Academic journal article Iowa Law Review

There's No Such Thing as Affirmative Duty

Academic journal article Iowa Law Review

There's No Such Thing as Affirmative Duty

Article excerpt

I. Introduction

An individual is driving a car down a city street. Suddenly, a pedestrian steps out in front of it. What must the driver do? Under American tort law, the driver must exercise reasonable care to prevent the impending collision. Imagine, at the same time, that a bystander on the corner sees the pedestrian step into the street. What obligations does the bystander have? Under American tort law, none. The bystander has no duty to act to prevent the impending collision. This disparity is often explained in tort law as the difference between misfeasance and nonfeasance.1

one of the fundamental propositions in tort law is that misfeasance results in much more liability than nonfeasance. The general idea is that doing something-creating some kind of risk-usually generates liability, while not doing something-failing to reduce a risk one did not create or failing to confer a benefit-usually does not.2 The driver who negligently hits a pedestrian commits misfeasance and is subject to liability. A bystander who fails to rescue the pedestrian commits only nonfeasance and is not.3

This distinction is also often framed in terms of duty. In most cases, when acting, individuals have a duty to act with reasonable care to avoid risking physical harm. But to impose such a duty on those who are not acting-who merely fail to reduce a risk or confer a benefit-is to impose an "affirmative duty."4 Affirmative duties, it is often said, are exceptional.5 The most cited illustration of this fact is that tort law does not impose a general duty to rescue in cases like that of the bystander.6

But these labels do little to draw real distinctions. The driver's responsibility to brake is characterized as a "duty" to avoid "misfeasance," though some would frame it instead as an "affirmative duty" not to engage in the "nonfeasance" of failing to hit the brake.7 Conversely, many obligations that the court frames as "affirmative" duties seem indistinguishable from the general "duty" to avoid "misfeasance." A landlord has an "affirmative duty" to foresee that the level of security in its apartment building might have an effect on its tenants' risk of being robbed or assaulted.8 But if that duty is affirmative, why is the driver's not also? The landlord's duty involves anticipating risk and taking precautions to reduce it, just as the driver's does. It involves taking these precautions to avoid an unfortunate interplay with other people's choices, just as the driver's does. If both of these cases could be framed as affirmative duties and both could be framed as not affirmative duties, then there is confusion about the whole concept of affirmative duty.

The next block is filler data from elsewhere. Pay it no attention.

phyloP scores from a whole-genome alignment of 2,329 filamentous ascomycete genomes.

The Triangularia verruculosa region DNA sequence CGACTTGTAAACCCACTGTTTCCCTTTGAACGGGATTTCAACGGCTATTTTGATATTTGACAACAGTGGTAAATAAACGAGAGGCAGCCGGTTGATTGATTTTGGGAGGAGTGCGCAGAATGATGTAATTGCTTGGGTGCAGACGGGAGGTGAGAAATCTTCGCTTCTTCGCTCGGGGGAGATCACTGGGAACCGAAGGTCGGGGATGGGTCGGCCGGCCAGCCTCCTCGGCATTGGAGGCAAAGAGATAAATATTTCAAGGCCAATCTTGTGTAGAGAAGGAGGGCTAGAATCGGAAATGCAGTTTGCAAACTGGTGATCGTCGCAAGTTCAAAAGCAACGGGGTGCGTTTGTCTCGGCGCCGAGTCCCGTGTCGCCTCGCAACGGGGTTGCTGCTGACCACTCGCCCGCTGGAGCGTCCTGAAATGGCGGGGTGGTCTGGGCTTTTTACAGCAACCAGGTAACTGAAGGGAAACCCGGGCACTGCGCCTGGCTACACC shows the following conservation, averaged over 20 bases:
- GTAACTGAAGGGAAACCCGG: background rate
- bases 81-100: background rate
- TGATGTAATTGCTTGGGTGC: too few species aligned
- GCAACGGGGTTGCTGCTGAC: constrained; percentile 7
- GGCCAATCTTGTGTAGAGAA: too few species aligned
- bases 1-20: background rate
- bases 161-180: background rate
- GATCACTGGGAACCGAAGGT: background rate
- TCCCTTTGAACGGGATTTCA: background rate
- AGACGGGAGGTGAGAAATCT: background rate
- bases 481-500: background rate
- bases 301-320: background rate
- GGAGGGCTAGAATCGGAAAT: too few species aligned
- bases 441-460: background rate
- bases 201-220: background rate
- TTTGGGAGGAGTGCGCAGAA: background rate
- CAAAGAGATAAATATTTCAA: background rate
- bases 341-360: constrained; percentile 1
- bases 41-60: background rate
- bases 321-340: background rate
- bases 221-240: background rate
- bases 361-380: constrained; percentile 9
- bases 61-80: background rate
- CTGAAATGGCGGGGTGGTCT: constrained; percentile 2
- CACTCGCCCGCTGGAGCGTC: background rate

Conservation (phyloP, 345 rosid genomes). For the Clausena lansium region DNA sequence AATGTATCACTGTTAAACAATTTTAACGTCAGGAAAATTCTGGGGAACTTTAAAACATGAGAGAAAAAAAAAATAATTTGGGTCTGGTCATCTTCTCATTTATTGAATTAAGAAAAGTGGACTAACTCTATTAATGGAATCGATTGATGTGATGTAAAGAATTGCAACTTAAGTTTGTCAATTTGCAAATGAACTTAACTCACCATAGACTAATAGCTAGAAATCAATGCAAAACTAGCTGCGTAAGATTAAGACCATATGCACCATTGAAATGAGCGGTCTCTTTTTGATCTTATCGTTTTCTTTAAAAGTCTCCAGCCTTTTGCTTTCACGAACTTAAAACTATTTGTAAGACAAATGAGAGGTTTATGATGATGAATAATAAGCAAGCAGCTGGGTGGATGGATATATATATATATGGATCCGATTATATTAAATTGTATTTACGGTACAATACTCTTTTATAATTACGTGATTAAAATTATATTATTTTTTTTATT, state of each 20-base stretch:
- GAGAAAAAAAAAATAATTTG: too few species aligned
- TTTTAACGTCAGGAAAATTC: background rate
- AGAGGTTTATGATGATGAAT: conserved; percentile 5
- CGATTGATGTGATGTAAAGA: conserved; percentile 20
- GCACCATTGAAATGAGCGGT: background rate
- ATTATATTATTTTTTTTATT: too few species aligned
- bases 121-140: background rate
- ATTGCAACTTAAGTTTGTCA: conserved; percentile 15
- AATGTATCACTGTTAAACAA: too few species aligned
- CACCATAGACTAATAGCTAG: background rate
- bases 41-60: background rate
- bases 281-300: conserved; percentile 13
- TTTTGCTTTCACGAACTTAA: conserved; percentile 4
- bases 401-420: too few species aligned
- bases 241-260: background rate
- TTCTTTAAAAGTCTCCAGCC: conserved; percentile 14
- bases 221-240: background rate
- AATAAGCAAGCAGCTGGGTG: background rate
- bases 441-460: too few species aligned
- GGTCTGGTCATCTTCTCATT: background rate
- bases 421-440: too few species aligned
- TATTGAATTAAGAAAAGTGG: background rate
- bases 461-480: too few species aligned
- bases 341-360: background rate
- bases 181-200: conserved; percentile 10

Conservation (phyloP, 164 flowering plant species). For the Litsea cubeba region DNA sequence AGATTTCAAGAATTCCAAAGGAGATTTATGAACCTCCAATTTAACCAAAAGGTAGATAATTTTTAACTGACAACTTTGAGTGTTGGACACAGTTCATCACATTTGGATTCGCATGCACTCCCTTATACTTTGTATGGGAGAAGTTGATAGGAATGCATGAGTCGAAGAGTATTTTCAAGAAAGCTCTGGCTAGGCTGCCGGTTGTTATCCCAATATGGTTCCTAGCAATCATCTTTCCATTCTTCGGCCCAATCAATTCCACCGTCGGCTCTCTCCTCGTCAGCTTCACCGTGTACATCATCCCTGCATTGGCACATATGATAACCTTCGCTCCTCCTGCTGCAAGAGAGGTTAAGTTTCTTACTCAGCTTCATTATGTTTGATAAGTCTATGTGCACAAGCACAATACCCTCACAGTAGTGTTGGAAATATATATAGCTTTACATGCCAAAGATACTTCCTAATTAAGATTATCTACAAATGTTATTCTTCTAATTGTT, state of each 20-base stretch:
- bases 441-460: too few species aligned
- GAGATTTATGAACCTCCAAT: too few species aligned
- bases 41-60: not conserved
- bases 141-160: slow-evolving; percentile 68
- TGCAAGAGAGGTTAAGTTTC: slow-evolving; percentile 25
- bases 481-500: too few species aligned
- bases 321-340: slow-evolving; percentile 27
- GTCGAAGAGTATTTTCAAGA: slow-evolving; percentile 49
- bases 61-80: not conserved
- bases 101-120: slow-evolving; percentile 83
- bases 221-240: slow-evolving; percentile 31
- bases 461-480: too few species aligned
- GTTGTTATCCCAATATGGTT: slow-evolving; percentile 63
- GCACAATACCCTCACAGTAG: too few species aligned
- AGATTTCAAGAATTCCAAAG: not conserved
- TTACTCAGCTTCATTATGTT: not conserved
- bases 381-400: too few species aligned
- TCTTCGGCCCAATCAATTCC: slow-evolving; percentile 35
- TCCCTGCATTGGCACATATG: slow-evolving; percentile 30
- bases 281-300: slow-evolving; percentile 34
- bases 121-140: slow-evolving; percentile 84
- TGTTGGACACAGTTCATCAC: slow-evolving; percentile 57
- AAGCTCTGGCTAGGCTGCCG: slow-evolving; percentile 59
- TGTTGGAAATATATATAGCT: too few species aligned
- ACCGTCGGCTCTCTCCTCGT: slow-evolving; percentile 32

We contend that the very idea of an affirmative duty-as actually found and typically explained in tort law, is misguided. Nor is the distinction between duty and affirmative duty a mere matter of mislabeling. Both the term "affirmative duty" and the distinction between misfeasance and nonfeasance fail to draw meaningful distinctions between the cases to which tort law applies these notions. These concepts obscure rather than clarify the issues posed.

In order to move from confusion to clarification at this point in the history and evolution of these notions, two things are required. First, the distinctions between duty and affirmative duty and between misfeasance and nonfeasance, must be deconstructed. The reasons that these distinctions do not hold up to scrutiny must be uncovered. Second, a more sensible approach to thinking about the cases that allegedly involve affirmative duty must be constructed. That reconstruction should recognize what has led the courts and commentators to employ the category of affirmative duty, but it must also develop a better way to analyze the issues the affirmative duty cases pose than the traditional categorization has permitted.

We undertake these tasks in the following manner. In Part II, we offer an overview of the traditional distinction between misfeasance and nonfeasance, the "affirmative duty" rules the distinction generates, and the categories into which these rules fall. …

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